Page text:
Caught Up In The Meat loaf

For 4 years I have won the battle with FTD (Frontotemporal Dementia) and, all things considered, including all the potential threats, I’ve had a good four years.

But lately, Papa, I am afraid. Not like when I had spiders coming out of the ceiling light, or thought so. Not like ‘how will I live now that I am fired?’. No. It’s something new. Something ‘different’.

My friend came over last night. It was a great day, and even better with her here. I know we had something pass in conversation that was exciting to us both. We even continued on the phone later. And today, it’s all gone.

I was hungry all morning, but I didn’t want to use up the meat loaf my friend brought over (so delish!). And so I stayed in bed, entertaining my new, persistent migraines but unable to get up and just eat something. A piece of toast, a slice of cheese. But I was confused, caught up in the meat loaf.

My daughter & I were going to see our friend, Troy, in a play at Central Michigan University tonight. I was totally up and revved to go. Yesterday. Today I was weeping, practically begging my daughter to not come over. But Bep came by, bringing some groceries. And when I met her in the kitchen, starving, I looked at my stove. There was some kind of cabbage concoction with the meat loaf. The meat loaf! MY meat loaf!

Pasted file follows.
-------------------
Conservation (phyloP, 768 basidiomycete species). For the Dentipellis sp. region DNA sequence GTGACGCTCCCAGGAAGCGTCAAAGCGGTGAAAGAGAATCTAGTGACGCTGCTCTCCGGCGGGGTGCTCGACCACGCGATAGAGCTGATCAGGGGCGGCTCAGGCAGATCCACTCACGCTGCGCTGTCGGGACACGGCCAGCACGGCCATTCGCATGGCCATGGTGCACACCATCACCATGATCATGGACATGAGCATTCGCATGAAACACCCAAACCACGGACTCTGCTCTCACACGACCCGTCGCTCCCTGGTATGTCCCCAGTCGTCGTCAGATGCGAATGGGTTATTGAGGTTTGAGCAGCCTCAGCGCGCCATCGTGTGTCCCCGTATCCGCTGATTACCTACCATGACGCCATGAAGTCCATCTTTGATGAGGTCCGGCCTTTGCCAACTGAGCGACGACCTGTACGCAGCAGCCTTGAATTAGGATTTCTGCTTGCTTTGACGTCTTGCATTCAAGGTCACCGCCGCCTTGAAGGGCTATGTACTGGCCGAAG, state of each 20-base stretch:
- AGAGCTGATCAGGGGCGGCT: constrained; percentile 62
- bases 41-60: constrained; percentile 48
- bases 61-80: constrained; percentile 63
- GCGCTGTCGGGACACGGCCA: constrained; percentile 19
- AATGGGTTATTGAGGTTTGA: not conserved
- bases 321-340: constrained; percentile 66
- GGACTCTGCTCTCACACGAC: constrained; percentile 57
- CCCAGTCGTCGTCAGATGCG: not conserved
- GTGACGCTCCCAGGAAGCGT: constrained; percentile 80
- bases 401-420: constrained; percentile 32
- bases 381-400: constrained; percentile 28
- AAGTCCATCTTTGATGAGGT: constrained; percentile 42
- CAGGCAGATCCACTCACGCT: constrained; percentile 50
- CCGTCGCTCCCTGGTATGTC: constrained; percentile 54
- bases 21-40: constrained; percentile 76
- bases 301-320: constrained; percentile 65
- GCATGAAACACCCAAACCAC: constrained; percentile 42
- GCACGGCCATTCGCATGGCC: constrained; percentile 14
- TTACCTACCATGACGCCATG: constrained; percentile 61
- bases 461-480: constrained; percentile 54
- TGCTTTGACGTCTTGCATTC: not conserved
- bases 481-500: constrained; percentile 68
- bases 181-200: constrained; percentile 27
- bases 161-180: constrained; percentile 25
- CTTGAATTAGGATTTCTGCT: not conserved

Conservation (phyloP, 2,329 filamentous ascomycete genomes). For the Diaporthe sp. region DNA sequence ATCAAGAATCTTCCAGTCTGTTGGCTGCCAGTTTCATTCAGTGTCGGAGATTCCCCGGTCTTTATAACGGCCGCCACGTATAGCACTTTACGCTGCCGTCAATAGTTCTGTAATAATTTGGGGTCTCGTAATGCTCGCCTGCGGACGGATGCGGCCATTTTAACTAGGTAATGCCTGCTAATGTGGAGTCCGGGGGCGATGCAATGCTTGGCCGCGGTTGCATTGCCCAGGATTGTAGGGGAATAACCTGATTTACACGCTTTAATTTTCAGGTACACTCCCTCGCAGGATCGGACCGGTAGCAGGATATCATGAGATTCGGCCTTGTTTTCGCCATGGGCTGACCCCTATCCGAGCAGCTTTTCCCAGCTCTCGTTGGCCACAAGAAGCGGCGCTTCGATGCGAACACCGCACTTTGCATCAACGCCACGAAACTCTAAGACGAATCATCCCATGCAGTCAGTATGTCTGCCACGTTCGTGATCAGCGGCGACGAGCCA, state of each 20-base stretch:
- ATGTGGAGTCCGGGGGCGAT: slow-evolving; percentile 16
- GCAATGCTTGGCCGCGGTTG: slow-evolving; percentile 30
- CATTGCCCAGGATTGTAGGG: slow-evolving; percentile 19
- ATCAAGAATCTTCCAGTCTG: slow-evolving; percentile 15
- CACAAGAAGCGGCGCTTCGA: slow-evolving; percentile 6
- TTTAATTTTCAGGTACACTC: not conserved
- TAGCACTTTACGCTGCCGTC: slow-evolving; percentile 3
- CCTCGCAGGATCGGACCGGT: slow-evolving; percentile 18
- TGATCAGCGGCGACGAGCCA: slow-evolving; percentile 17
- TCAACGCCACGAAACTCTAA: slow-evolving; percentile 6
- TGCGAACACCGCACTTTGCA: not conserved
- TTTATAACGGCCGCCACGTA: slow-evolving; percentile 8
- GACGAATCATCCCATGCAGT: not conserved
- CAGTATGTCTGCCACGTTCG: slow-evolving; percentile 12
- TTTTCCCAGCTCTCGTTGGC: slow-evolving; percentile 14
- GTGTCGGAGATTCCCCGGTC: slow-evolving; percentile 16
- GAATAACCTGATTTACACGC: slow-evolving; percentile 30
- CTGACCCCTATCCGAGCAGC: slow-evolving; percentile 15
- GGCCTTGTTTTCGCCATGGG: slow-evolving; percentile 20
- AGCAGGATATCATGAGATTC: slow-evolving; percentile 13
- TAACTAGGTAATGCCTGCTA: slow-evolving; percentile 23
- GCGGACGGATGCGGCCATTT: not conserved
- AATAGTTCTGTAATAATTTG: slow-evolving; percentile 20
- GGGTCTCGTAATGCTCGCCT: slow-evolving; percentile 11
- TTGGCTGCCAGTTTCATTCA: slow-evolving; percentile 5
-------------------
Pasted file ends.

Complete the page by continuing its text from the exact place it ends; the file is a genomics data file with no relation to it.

I looked at my daughter, who was puzzled when I broke into tears. “I don’t remember making this.” It was still warm. The aroma heavy in the air.

This isn’t the first time. But it’s gotten me fearful. Not of dying, but how quickly things could turn, and I disconnect. Altogether.

Papa? It’s me, or what’s left of me, Vicki

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Vicki’s Medical Expenses

As you can tell from the increased time between her posts here, Vicki's FTD is taking a toll.

Vicki had hoped to participate in clinical research studies to help understand more about Frontotemporal Disease for the benefit of others who may be affected now or in the future. But to participate, there were preliminary testing, evaluation and travel expenses not covered by her medical insurance. These tests are expensive and her financial resources are limited. Even though it's now unlikely she'll be participating in clinical studies, her medical expenses are still high.

I invite you to join me in helping Vicki with her ongoing medical expenses. If you're able to make even a small donation, it is so appreciated!

This is a private activity, so donations aren't tax deductible. But each of us can make a real difference. To donate online, just click on the button below.

Thank you. Jim Coyle

Vicki in Faith Magazine

Vicki's story is one of faith, humor and love in the midst of suffering, and is featured as the Cover Story of the November 2010 issue of Faith Magazine. If you haven't already read it, I hope you'll read the story online and learn more about Vicki as she shows us how to live, no matter what our situation is.

Jim Coyle

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